Shining a light on volunteer trio

Tauranga’s Scotty Harvey doesn’t sit behind a desk to talk to clients. Photo: supplied.

Three Western Bay of Plenty residents who selflessly give their time for the betterment of others are being recognised by Volunteering Services Bay of Plenty.

With Volunteer Week celebrated in June, VSBOP has shone a light on “three incredible individuals” – Tauranga’s Scotty Harvey, Katikati’s John Bothwell, and Maketū's Rubirose Russell.


Scotty is a social worker who doesn’t sit behind a desk to talk to his mental health clients. He’s out on the road every day, parked up to talk to anyone who needs his help through UOKBRO NZ.

The registered social worker began parking up in his sign-written vehicle, and had so many people stopping to talk that now he’s out every day – anywhere from Te Puke to Katikati and Ōmokoroa.

“It’s anything from making a safety plan for wāhine who need to get out of a dangerous domestic violence situation, or young men planning to go home and kill themselves, or nannies worried about their moko, or someone wanting to get off meth.”

His nominee says: “I have no doubt UOK BRO will save someone’s/many people’s lives … And all of his own time and dime. Legend!”


In Katikati, John has a hand in most volunteering activities.

The 74-year-old former pharmacist hasn’t bothered to retire.

John Bothwell has his finer in many volunteering pies in Katikati. Photo: supplied.

He’s president of Katikati Rotary, which ramped up support services such as food deliveries post-Covid. He decided that needed to continue – now Katikati has a weekly community breakfast.

He volunteers as a driver for KaiGo, a food rescue service collecting excess food from local supermarkets.

“It’s distributed to 16 groups from marae and church groups to foodbanks to ensure it goes to those who need it.”

He chairs the Emergency Response Group in Katikati, looks after a welfare hub at the Baptist Church, volunteers with group Wise and Wonderful, and chairs Katikati Community-led Development Steering Committee, which is youth-focused and works with the Department of Internal Affairs.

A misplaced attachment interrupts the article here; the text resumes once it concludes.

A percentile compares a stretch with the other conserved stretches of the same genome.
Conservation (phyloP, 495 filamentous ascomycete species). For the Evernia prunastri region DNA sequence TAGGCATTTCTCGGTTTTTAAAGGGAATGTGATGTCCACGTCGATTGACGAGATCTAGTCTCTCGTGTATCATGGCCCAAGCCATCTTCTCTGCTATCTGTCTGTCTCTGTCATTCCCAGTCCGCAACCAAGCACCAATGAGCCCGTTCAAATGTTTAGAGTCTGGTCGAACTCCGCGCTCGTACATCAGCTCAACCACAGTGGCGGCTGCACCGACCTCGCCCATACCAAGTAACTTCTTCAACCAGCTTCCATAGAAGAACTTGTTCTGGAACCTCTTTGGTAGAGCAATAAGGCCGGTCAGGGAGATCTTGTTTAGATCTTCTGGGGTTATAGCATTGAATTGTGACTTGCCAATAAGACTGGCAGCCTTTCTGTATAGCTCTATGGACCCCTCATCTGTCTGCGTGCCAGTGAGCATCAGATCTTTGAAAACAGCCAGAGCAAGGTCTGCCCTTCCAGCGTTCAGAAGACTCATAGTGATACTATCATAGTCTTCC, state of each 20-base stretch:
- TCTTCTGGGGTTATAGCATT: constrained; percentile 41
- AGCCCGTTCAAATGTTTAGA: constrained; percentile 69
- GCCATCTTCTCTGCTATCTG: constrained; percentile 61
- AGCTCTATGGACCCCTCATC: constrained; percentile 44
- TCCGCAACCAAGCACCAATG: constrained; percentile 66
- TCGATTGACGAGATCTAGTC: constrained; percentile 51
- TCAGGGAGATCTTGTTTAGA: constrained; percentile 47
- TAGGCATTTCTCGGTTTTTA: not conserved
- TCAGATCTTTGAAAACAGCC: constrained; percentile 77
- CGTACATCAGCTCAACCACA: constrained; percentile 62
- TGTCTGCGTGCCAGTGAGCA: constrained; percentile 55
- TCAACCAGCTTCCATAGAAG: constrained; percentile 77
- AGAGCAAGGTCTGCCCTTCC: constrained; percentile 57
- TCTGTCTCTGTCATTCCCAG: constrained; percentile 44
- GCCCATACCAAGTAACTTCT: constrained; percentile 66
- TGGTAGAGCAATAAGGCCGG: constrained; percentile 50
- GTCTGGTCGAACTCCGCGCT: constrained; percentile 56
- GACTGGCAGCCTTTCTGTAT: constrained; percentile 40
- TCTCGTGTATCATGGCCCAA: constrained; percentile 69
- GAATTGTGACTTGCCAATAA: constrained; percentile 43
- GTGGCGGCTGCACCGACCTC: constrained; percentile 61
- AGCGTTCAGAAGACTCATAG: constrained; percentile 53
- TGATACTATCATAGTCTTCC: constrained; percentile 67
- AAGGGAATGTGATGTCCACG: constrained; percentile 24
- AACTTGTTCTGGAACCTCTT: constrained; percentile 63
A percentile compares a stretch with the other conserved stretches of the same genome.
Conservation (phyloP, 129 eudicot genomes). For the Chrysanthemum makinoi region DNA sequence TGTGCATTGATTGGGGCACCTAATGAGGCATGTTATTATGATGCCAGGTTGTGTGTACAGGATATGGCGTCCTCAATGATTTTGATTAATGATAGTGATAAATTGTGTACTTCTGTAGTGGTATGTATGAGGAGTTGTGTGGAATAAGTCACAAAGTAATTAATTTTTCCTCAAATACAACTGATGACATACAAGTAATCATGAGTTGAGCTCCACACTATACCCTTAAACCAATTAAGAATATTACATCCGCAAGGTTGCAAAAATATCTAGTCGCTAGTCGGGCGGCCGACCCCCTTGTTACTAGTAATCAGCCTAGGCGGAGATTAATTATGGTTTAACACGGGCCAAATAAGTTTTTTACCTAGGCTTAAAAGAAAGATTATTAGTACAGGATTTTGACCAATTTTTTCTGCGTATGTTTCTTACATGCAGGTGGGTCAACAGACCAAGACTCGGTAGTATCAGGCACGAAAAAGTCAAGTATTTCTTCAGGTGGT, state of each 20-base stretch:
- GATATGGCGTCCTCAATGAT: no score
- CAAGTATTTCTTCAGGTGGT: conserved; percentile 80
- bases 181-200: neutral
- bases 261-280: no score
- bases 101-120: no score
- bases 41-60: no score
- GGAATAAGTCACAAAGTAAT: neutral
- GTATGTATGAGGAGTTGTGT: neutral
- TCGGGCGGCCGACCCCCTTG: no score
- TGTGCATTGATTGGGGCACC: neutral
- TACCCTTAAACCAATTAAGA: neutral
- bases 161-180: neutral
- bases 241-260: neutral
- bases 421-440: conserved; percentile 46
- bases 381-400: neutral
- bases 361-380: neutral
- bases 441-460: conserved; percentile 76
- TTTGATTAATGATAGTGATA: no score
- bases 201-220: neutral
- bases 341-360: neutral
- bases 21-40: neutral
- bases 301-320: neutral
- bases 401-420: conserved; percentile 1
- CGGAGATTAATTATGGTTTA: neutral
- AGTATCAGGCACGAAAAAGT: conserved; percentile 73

John’s nominees say he “goes above and beyond to make sure this community initiative runs every week”. “Nothing is too hard for him. He cares for our community and is great at welcoming people.”


Maketū's 14-year-old Rubirose Russell is recognised for making resources for tamariki at an early childhood centre. Mother Miria Pederesen, an ECE teacher at Maketū Kidettes, says Rubirose does everything from building kitset furniture, making poi, crocheting items to go with stories to creating awesome centerpieces, “like a tree in the middle of our centre made out of recyclable supermarket bags”.

Maketū 14-year-old Rubirose Russell helps tamariki at an ECE using her artistic skills. Photo: supplied.

“When some resources need a spruce-up she’ll take them home, sand them back and repaint them. She’s such an asset to have and our team would love to show how much we appreciate all she does.”

When Rubirose began home schooling she had a desk set up in the centre’s office for her work, but also started helping out.

“I like doing a bit of everything, but mostly painting and I’m here every day anyway. I hope to train as an ECE teacher so my mum and I can also be work besties.”

VSBOP manager Angela Wallace says, “It’s great to see the next generation of leaders emerging, showing up for their communities as volunteers and changemakers”.

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